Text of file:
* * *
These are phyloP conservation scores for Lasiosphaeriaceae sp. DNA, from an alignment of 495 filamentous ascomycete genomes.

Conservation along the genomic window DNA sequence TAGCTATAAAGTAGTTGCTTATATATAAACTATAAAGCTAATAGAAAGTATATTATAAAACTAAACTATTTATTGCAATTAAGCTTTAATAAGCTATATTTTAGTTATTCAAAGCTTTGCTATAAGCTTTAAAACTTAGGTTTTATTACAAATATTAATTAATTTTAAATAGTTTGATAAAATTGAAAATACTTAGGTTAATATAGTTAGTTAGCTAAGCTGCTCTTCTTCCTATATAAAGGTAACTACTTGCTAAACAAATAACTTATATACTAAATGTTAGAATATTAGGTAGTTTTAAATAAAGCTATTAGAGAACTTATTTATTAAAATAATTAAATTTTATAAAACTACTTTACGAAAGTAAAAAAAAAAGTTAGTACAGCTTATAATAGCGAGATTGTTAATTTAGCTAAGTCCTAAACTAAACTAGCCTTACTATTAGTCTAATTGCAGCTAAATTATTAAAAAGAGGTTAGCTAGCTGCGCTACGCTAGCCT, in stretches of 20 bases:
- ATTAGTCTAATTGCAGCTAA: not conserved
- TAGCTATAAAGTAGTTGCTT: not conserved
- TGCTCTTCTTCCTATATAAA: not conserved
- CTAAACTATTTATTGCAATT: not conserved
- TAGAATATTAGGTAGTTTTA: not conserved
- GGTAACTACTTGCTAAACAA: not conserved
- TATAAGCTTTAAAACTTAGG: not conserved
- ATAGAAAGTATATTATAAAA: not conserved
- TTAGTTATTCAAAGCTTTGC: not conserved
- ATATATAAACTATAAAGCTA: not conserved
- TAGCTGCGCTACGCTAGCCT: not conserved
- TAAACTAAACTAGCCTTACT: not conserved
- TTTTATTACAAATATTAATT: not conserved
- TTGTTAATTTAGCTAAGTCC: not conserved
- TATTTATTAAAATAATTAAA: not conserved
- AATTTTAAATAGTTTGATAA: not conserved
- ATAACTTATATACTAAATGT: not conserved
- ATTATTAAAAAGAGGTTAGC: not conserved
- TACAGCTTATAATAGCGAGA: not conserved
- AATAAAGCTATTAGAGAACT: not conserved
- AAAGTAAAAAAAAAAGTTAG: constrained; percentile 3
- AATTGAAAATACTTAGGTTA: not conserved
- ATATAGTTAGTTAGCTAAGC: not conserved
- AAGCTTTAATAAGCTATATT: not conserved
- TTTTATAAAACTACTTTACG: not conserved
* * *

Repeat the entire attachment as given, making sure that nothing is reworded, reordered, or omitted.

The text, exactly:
These are phyloP conservation scores for Lasiosphaeriaceae sp. DNA, from an alignment of 495 filamentous ascomycete genomes.

Conservation along the genomic window DNA sequence TAGCTATAAAGTAGTTGCTTATATATAAACTATAAAGCTAATAGAAAGTATATTATAAAACTAAACTATTTATTGCAATTAAGCTTTAATAAGCTATATTTTAGTTATTCAAAGCTTTGCTATAAGCTTTAAAACTTAGGTTTTATTACAAATATTAATTAATTTTAAATAGTTTGATAAAATTGAAAATACTTAGGTTAATATAGTTAGTTAGCTAAGCTGCTCTTCTTCCTATATAAAGGTAACTACTTGCTAAACAAATAACTTATATACTAAATGTTAGAATATTAGGTAGTTTTAAATAAAGCTATTAGAGAACTTATTTATTAAAATAATTAAATTTTATAAAACTACTTTACGAAAGTAAAAAAAAAAGTTAGTACAGCTTATAATAGCGAGATTGTTAATTTAGCTAAGTCCTAAACTAAACTAGCCTTACTATTAGTCTAATTGCAGCTAAATTATTAAAAAGAGGTTAGCTAGCTGCGCTACGCTAGCCT, in stretches of 20 bases:
- ATTAGTCTAATTGCAGCTAA: not conserved
- TAGCTATAAAGTAGTTGCTT: not conserved
- TGCTCTTCTTCCTATATAAA: not conserved
- CTAAACTATTTATTGCAATT: not conserved
- TAGAATATTAGGTAGTTTTA: not conserved
- GGTAACTACTTGCTAAACAA: not conserved
- TATAAGCTTTAAAACTTAGG: not conserved
- ATAGAAAGTATATTATAAAA: not conserved
- TTAGTTATTCAAAGCTTTGC: not conserved
- ATATATAAACTATAAAGCTA: not conserved
- TAGCTGCGCTACGCTAGCCT: not conserved
- TAAACTAAACTAGCCTTACT: not conserved
- TTTTATTACAAATATTAATT: not conserved
- TTGTTAATTTAGCTAAGTCC: not conserved
- TATTTATTAAAATAATTAAA: not conserved
- AATTTTAAATAGTTTGATAA: not conserved
- ATAACTTATATACTAAATGT: not conserved
- ATTATTAAAAAGAGGTTAGC: not conserved
- TACAGCTTATAATAGCGAGA: not conserved
- AATAAAGCTATTAGAGAACT: not conserved
- AAAGTAAAAAAAAAAGTTAG: constrained; percentile 3
- AATTGAAAATACTTAGGTTA: not conserved
- ATATAGTTAGTTAGCTAAGC: not conserved
- AAGCTTTAATAAGCTATATT: not conserved
- TTTTATAAAACTACTTTACG: not conserved